And three: I fell in love with the art and romance of courting depicted in historical romance. There’s something so wickedly delicious when the heroine and hero share the first small spark. That spark makes my heart pitter patter with the ritual of courting. Those stolen kisses and touches are smaller flirtations that get lost in in the modern era. Looks over fluttering fans or the subtle wringing of gloves – languages of unspoken flirtations. One of my favorite examples is the Victorian language of flowers. Courting gentlemen would pick each flower with a specific meaning. There’s romance in that, an art form long since forgotten in modern dating. But I’m not ready to forget it. I want to read about those rituals and get lost in the story until my phone, tweets, and emails fade away and I’m living history.

Maybe that’s why there’s a single moment in recent film history that still sticks with me when I’m writing. Controversy aside, my pick for favorite movie adaptation of Pride and Prejudice is the 2005 version. I just about die every time Mr. Darcy first touches Elizabeth when he hands her up into the carriage. It’s the short shot of him unfurling his hand that makes my heart race. It’s such a small thing that in a contemporary setting wouldn’t mean much. But the brushing of a hand, a small unguarded smile, a familiar address when perhaps it was improper means worlds more in a historical setting.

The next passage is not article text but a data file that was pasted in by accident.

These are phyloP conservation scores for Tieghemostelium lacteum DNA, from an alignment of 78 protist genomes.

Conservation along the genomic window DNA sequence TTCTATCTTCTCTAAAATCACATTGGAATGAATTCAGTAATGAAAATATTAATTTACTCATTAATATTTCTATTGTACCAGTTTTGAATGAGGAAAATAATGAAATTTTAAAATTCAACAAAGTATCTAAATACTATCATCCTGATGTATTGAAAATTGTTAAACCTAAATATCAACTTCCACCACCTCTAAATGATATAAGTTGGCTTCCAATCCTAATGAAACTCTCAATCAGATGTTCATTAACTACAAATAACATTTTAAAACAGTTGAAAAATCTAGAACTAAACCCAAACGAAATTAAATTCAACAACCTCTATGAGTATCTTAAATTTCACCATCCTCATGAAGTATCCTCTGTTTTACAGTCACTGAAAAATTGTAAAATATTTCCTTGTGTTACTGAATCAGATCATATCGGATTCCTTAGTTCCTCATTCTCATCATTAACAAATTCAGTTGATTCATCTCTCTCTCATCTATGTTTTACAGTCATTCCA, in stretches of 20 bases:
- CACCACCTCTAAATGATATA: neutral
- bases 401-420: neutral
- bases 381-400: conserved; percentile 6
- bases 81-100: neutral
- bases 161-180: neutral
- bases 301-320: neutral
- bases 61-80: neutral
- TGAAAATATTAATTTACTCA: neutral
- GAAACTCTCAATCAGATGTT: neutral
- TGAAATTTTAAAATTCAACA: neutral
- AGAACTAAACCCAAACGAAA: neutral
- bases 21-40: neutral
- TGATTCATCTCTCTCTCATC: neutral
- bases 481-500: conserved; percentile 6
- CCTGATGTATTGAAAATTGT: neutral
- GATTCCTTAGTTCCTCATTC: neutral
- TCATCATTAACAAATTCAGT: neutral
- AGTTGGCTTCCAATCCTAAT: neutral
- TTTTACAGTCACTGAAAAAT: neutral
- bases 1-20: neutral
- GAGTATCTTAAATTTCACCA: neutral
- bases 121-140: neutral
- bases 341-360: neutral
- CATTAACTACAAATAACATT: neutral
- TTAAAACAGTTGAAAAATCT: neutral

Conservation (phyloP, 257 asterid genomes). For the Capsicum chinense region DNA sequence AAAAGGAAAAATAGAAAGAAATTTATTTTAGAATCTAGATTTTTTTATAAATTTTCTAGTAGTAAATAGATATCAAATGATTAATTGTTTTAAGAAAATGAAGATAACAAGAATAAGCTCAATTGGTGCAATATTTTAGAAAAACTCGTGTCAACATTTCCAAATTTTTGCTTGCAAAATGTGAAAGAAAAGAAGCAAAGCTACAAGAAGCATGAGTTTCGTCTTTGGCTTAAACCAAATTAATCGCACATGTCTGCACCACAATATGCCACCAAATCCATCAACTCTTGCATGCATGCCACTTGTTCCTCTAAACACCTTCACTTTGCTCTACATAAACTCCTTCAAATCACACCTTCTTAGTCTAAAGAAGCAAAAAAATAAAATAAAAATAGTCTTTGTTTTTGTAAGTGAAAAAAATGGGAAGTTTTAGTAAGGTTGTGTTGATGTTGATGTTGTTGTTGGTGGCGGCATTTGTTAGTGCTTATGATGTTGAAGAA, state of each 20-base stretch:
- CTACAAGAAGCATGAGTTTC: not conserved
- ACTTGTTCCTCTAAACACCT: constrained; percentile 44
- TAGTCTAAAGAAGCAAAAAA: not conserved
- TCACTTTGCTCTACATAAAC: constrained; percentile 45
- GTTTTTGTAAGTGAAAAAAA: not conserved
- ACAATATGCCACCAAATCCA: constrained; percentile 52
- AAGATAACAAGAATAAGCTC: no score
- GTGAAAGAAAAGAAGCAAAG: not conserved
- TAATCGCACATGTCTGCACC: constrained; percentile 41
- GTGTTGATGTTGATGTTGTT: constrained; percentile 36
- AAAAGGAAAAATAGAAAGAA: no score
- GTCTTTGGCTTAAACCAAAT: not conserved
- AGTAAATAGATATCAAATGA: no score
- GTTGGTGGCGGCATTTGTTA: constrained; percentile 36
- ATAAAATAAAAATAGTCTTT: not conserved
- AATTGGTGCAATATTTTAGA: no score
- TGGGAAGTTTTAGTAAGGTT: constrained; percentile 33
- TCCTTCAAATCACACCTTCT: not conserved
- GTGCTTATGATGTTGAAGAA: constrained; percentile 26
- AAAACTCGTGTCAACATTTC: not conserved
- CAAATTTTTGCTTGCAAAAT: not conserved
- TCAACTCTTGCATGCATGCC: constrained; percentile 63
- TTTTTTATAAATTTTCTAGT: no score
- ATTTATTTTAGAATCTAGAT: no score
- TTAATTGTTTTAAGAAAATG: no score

Darcy touches Lizzie
From Pride & Prejudice WikiSpace via toroamthisworld

What I can say is this—after my initial heartbreak upon hearing the alleged death of my dearly beloved genre, I did think long and hard about what’s become expected in historical romance. I have read about Dukes and scandals and sins aplenty. And I will continue to do so because 1) I want to and 2) I adore Dukes and scandals and sins. But expectations shouldn’t be confused with limitations. I think what’s so exciting about historical romance is that there is still so much more explore in our writing of the genre.